The Persimmon Family
The Persimmon family comprise evergreen and deciduous shrubs and trees with clear sap and hard wood, sometime black. Leaves are simple, usually alternate, organized in planes along the stem (distichous), petiolate without stipules. Leaf blades are fine, with pinnate venation and smooth margins. Floral arrangements are axillary cymes, racemes, fascicles or panicles. Flowers are unisexual and radially symmetric. There are 3 -5 sepals and 3 – 5 petals in the flower both of which fused at the base. The male flowers are tubular and the female flowers urn-shaped. The superior ovary contains 2 -8 fused carpels usually forming 8 locules. The styles are short and branching the number of times as the number of carpels. Fruits are usually berries with an astringent endocarp with up to 16 seeds per fruit. Seed are shiny with a small apical hilum.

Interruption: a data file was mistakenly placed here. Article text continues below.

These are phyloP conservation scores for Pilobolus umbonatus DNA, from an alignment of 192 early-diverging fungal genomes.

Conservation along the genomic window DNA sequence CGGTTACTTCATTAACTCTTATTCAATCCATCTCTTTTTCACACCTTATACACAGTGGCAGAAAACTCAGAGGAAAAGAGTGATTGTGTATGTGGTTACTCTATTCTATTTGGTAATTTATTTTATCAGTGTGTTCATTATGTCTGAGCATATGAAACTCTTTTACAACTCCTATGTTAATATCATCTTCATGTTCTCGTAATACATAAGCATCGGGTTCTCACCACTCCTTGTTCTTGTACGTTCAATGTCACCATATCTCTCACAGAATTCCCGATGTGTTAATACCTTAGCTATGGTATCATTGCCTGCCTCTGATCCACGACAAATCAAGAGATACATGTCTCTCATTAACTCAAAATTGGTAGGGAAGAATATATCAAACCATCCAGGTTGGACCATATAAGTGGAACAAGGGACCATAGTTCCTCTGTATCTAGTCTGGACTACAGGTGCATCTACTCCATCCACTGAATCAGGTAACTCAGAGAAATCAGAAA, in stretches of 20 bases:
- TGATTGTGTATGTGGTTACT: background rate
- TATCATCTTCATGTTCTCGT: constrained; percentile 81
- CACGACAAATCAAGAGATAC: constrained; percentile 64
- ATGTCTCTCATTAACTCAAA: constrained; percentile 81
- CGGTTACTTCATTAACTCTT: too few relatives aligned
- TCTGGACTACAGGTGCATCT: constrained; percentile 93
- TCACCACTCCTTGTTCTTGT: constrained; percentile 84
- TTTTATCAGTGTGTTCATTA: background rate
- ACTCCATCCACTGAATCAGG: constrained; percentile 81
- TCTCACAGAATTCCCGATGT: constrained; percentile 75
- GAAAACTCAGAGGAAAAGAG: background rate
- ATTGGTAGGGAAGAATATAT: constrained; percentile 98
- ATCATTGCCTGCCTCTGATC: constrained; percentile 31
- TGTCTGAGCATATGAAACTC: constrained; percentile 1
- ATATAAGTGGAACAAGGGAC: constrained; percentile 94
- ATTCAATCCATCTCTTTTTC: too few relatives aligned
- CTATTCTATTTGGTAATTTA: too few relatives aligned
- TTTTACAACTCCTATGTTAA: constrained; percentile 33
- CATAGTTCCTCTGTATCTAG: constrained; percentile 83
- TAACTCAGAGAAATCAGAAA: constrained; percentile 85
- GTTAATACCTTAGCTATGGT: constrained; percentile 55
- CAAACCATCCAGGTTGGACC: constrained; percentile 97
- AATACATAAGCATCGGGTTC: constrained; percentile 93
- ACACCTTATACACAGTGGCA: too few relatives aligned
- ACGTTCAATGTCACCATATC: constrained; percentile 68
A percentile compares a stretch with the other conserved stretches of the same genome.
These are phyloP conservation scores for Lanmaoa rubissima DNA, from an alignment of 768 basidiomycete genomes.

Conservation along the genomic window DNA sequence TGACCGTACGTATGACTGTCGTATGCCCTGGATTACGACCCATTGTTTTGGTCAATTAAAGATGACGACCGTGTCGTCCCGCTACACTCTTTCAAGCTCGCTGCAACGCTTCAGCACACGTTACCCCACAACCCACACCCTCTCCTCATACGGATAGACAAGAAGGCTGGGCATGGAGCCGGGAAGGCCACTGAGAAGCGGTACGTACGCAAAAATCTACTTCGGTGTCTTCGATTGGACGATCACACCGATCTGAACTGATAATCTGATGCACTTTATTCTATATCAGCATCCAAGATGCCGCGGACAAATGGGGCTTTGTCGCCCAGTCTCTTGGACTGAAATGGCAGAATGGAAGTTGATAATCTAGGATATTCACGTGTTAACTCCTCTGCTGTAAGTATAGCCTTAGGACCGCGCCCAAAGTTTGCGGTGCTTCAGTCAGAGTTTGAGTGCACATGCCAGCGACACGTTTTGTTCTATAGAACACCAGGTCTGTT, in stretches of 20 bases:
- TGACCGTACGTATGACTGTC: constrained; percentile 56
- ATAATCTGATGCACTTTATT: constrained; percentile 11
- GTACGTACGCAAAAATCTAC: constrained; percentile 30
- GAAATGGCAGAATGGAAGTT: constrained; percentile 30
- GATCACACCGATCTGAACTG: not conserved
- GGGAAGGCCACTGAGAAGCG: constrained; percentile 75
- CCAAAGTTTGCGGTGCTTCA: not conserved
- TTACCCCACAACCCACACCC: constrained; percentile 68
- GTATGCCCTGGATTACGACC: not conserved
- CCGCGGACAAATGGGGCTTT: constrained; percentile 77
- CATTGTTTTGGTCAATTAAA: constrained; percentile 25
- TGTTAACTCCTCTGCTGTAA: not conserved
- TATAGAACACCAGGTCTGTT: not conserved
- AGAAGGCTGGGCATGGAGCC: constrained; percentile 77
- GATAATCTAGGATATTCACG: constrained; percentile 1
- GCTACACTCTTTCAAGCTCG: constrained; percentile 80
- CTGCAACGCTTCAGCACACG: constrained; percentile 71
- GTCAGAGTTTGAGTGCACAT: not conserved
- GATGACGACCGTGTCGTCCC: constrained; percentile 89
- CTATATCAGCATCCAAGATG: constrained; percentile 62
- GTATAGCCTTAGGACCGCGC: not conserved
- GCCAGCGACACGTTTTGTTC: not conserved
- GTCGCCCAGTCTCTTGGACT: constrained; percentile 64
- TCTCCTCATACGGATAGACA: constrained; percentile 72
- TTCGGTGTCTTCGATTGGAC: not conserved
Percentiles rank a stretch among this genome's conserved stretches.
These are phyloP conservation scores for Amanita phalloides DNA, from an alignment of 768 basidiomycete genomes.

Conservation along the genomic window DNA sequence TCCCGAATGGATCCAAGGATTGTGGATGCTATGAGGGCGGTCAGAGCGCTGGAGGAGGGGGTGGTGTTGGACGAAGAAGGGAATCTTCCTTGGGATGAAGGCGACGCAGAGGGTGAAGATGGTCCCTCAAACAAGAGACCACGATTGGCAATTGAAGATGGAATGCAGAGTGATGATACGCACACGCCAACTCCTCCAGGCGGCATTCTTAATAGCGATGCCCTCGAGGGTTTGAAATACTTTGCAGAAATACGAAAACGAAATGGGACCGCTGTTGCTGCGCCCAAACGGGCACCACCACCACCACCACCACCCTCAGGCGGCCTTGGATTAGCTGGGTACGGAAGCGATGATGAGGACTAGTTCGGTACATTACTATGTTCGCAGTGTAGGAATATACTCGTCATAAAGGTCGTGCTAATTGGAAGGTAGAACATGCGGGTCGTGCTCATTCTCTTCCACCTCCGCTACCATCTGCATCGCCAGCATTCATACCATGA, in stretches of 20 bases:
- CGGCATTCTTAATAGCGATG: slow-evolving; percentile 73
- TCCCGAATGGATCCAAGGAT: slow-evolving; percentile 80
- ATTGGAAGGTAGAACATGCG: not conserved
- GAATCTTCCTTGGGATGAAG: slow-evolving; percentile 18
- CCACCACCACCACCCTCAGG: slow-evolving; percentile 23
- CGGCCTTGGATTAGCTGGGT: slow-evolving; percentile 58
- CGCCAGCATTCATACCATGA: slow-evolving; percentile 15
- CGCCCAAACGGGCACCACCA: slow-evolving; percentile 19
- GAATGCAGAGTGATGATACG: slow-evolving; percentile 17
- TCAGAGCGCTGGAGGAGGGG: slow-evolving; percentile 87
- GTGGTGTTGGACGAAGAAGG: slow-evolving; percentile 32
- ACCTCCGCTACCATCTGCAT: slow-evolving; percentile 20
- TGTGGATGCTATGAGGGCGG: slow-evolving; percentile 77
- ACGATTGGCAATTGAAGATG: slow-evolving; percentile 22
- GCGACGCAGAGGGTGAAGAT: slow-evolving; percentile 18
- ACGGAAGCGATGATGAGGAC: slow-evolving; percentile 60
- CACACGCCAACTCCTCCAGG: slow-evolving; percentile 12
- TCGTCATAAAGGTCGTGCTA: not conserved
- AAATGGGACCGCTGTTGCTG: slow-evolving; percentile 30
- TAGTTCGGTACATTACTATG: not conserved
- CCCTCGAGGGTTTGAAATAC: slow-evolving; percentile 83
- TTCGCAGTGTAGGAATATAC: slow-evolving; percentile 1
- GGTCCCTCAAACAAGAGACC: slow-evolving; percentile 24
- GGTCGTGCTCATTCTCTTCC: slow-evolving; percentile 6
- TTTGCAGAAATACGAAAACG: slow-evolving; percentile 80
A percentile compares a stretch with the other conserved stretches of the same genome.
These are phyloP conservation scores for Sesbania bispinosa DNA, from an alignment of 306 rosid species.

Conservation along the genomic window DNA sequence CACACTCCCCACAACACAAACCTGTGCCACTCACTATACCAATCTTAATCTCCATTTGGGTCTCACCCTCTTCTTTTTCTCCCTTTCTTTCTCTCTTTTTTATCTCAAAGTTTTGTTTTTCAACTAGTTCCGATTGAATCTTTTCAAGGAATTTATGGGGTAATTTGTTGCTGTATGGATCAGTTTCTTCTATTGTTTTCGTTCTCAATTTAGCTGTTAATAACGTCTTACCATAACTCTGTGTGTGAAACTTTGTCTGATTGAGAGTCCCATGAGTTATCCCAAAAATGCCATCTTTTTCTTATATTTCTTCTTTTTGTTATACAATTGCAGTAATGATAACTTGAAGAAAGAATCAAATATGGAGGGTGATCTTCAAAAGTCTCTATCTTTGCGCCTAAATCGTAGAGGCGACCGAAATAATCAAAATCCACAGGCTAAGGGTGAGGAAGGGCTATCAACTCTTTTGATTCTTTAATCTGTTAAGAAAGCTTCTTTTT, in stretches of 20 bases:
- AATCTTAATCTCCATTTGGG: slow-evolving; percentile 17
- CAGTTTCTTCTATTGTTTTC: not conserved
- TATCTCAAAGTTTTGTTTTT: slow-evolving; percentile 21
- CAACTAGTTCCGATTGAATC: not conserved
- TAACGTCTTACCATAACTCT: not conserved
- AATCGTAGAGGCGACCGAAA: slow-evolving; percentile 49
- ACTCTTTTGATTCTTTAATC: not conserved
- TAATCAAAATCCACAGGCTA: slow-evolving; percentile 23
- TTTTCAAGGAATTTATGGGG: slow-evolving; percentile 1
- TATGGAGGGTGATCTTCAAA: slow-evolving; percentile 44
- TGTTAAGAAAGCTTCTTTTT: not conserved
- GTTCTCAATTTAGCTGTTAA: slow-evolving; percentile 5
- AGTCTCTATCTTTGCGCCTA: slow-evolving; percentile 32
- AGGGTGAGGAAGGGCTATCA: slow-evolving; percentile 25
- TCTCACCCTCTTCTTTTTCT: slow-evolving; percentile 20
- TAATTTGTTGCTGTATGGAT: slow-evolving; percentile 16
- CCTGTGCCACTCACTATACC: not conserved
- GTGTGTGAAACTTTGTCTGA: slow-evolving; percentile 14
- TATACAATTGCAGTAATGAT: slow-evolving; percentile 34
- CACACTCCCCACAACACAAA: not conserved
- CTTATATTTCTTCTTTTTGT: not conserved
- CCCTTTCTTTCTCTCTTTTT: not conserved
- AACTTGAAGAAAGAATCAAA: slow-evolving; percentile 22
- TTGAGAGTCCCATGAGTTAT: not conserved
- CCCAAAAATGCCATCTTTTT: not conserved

Ebenaceae are a pantropical family. The family consists of 4 genera: Diospyros, Euclea, Royena and Lissocarpa, Many species of Diospyros have edible fruit but only the kaki or “sharon fruit”, D. kaki, is widely grown. Apart from their fruit, Ebenaceae are best known for their timber; ebony is used mainly for carving , musical instruments, furniture, cabinetry and decorative veneer. Most species of Diospyros yield a black or white ebony. True ebony is harvested mainly from D. ebenum and D. melanoxylon. “Ebenus” is Latinized from Greek, hebenos, black wood or ebony. “Diospyros” is derived from “divine wheat” or “divine grain”, in reference to the starchy fruit of the date plum, D. lotus.